The National Green Tribunal has directed the Delhi Pollution Control Committee (DPCC) to reconsider its entire fee structure for granting consent to operate industrial plants including hotels and restaurants. A bench headed by NGT Chairperson Justice Swatanter Kumar said that as per section 25 of the Water (Prevention and Control of Pollution) Act 1974, the fee which is to be charged has to be determined by the state government and not the pollution control board. The green panel directed the DPCC to get the whole fee structure approved from the competent authority in the Delhi government before notifying such rates and the date from which such fee would be applicable.
“We dispose of this application with a direction to the DPCC to reconsider the entire fee structure and its approval from the competent authority in the Government of NCT Delhi before notifying such rates and the date from which such fee will be applicable. “Nobody has jurisdiction except Parliament alone, to exempt any class of industry to which the provisions of the Water (Prevention and Control of Pollution) Act, 1974 would not be applicable. The Delhi Pollution Control Committee has no jurisdiction to exempt. However, the process of grant of consent can be defined by the Board in exercise of its powers,” the bench said.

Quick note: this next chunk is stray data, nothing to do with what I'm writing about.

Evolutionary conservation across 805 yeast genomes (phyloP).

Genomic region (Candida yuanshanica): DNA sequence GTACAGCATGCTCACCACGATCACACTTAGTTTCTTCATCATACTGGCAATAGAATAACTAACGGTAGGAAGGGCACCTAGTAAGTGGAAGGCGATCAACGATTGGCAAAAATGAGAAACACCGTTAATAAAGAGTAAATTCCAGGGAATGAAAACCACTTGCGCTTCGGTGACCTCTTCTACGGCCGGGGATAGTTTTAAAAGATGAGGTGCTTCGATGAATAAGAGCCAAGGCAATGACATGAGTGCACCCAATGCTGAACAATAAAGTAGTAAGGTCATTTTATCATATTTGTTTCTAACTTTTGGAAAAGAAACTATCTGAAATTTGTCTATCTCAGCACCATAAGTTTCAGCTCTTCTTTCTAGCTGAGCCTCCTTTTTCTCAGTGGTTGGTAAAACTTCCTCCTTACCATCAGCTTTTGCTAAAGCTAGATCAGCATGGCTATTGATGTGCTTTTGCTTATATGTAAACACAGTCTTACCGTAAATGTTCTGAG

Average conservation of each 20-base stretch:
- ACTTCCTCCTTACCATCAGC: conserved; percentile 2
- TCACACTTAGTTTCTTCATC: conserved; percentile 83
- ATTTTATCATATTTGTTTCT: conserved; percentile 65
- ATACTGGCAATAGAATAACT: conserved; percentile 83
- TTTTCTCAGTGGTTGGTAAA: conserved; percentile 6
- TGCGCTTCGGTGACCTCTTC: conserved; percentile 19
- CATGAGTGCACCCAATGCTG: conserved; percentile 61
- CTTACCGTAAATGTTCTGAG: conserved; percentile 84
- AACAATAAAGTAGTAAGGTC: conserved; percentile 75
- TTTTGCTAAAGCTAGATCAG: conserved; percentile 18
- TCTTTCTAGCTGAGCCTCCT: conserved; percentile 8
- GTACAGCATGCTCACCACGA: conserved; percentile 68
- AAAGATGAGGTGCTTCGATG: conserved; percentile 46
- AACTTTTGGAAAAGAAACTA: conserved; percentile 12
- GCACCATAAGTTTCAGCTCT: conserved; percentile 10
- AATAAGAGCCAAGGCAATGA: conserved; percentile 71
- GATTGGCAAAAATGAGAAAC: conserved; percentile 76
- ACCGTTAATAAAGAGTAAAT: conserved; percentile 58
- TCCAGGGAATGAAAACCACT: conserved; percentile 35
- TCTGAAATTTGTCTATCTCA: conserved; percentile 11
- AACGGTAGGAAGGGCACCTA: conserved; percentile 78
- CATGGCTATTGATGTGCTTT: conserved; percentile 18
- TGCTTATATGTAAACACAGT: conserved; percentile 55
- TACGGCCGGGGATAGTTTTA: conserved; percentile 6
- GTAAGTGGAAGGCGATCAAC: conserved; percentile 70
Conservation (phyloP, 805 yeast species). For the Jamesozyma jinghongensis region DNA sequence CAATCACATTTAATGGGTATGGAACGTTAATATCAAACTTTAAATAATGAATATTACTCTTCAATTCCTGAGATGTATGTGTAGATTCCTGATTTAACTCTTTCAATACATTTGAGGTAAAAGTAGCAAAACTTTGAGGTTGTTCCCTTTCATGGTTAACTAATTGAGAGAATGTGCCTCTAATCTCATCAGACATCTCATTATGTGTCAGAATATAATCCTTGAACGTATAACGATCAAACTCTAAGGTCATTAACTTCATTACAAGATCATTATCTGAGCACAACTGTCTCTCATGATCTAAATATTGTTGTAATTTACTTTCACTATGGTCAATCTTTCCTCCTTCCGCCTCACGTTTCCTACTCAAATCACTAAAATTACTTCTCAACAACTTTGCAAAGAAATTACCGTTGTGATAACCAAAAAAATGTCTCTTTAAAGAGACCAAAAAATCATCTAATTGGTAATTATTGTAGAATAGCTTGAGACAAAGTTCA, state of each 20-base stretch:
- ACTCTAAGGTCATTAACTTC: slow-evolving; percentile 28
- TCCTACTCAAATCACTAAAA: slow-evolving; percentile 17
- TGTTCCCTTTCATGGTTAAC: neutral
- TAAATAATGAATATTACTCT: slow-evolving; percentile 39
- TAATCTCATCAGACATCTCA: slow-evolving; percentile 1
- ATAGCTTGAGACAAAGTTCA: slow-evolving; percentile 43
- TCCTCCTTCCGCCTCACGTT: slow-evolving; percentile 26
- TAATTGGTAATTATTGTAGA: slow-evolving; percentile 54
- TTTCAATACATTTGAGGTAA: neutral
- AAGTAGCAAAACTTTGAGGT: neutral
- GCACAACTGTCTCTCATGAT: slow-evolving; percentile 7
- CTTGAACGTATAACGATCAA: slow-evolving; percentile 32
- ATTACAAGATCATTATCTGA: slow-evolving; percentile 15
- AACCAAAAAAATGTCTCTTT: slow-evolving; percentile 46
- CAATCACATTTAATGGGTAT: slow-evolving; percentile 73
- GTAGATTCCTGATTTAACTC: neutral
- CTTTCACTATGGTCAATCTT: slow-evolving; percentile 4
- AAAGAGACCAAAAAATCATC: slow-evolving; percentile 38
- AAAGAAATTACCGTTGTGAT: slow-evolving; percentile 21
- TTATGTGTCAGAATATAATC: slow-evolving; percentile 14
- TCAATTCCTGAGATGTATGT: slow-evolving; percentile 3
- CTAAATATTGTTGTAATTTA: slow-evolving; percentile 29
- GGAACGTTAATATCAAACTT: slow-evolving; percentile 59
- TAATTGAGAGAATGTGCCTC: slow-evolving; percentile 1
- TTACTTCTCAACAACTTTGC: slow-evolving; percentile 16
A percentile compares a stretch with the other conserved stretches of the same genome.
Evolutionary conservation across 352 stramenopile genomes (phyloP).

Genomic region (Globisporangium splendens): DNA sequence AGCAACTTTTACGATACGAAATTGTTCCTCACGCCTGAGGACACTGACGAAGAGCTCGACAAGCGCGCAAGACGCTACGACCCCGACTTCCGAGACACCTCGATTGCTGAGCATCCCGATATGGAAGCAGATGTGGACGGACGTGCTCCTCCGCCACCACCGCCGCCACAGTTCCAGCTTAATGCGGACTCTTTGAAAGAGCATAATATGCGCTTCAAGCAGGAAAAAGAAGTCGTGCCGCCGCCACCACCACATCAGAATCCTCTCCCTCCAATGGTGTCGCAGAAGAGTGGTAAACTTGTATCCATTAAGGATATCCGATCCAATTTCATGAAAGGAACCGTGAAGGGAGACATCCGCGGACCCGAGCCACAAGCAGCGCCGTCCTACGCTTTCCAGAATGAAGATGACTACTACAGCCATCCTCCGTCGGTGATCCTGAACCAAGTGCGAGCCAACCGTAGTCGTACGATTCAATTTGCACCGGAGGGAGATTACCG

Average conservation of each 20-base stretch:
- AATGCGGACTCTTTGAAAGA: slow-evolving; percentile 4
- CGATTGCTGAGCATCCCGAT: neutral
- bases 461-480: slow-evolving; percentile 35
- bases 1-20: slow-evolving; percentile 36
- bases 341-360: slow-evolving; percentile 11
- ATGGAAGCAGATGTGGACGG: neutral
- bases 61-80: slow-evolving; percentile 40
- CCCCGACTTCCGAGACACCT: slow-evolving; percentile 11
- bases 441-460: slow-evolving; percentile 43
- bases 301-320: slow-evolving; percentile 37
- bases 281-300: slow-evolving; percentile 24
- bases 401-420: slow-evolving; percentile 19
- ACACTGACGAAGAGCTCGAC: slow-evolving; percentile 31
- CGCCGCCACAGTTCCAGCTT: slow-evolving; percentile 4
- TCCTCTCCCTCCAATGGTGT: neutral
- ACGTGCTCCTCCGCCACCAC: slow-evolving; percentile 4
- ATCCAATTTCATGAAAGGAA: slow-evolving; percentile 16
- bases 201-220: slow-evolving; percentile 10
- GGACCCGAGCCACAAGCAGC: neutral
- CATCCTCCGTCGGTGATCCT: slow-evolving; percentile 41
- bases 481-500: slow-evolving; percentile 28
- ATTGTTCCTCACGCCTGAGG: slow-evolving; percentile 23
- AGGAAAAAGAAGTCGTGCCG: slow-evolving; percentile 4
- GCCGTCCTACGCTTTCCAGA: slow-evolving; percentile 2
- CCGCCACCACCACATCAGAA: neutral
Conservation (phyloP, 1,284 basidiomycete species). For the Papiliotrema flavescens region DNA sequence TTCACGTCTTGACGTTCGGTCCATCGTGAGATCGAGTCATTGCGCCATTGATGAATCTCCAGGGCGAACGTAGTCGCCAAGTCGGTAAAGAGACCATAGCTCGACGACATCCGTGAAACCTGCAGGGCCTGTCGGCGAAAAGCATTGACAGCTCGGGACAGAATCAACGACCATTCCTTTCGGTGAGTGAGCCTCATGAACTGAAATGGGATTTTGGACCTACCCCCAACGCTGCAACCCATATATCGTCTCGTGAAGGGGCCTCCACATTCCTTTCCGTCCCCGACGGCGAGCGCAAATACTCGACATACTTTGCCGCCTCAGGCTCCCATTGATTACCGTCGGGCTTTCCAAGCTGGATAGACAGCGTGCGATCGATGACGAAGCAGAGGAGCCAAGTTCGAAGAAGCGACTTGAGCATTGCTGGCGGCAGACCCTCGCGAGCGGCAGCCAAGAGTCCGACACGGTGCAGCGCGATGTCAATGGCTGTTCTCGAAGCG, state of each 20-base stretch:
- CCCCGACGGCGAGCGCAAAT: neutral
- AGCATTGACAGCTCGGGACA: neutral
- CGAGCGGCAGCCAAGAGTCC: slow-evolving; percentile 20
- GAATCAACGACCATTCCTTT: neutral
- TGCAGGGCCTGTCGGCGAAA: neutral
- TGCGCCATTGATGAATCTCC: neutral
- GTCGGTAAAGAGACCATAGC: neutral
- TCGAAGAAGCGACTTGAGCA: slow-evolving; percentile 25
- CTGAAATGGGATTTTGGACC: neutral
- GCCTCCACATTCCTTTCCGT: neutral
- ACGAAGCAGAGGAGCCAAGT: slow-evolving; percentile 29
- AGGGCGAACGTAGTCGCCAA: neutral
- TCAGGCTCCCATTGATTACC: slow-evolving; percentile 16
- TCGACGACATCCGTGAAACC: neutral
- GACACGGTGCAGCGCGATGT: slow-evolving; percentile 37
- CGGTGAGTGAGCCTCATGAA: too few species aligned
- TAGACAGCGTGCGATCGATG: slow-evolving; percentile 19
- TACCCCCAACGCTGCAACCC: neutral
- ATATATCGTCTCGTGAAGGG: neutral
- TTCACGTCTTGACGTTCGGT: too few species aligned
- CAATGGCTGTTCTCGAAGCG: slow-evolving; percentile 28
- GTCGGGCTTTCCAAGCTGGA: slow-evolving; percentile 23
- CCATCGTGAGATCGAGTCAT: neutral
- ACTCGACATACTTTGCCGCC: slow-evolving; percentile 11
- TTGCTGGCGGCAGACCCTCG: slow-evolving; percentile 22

The direction came as the NGT disposed of a plea filed by Delhi Hotel and Restaurant Owners’ Association challenging the powers of DPCC to fix and charge consent fee without any notification. The petitioner, an association of guest house owners, contended that guest houses and hotels were separate entities and the former did not have any kitchen or restaurants inside. It had opposed DPCC’s demand for a consent fee for the past 15 years from these establishments and pointed out that the fee had been raised by nearly 100 times.
The association had also submitted that there was no requirement of consent under the Water and Air Act for setting up of a guest house. As per the Water Act 1974 and Air Act 1981, it is mandatory to obtain Consent to Operate (CTO) from respective state pollution control board prior to commencement of the production activities.
The process for obtaining consent to operate involves making an application in a prescribed format to respective state pollution control board along with required documents and scrutiny fees. It is followed by physical inspection of the site to verify the compliance and implementation of the conditions of the consent to establish issued by the pollution control board.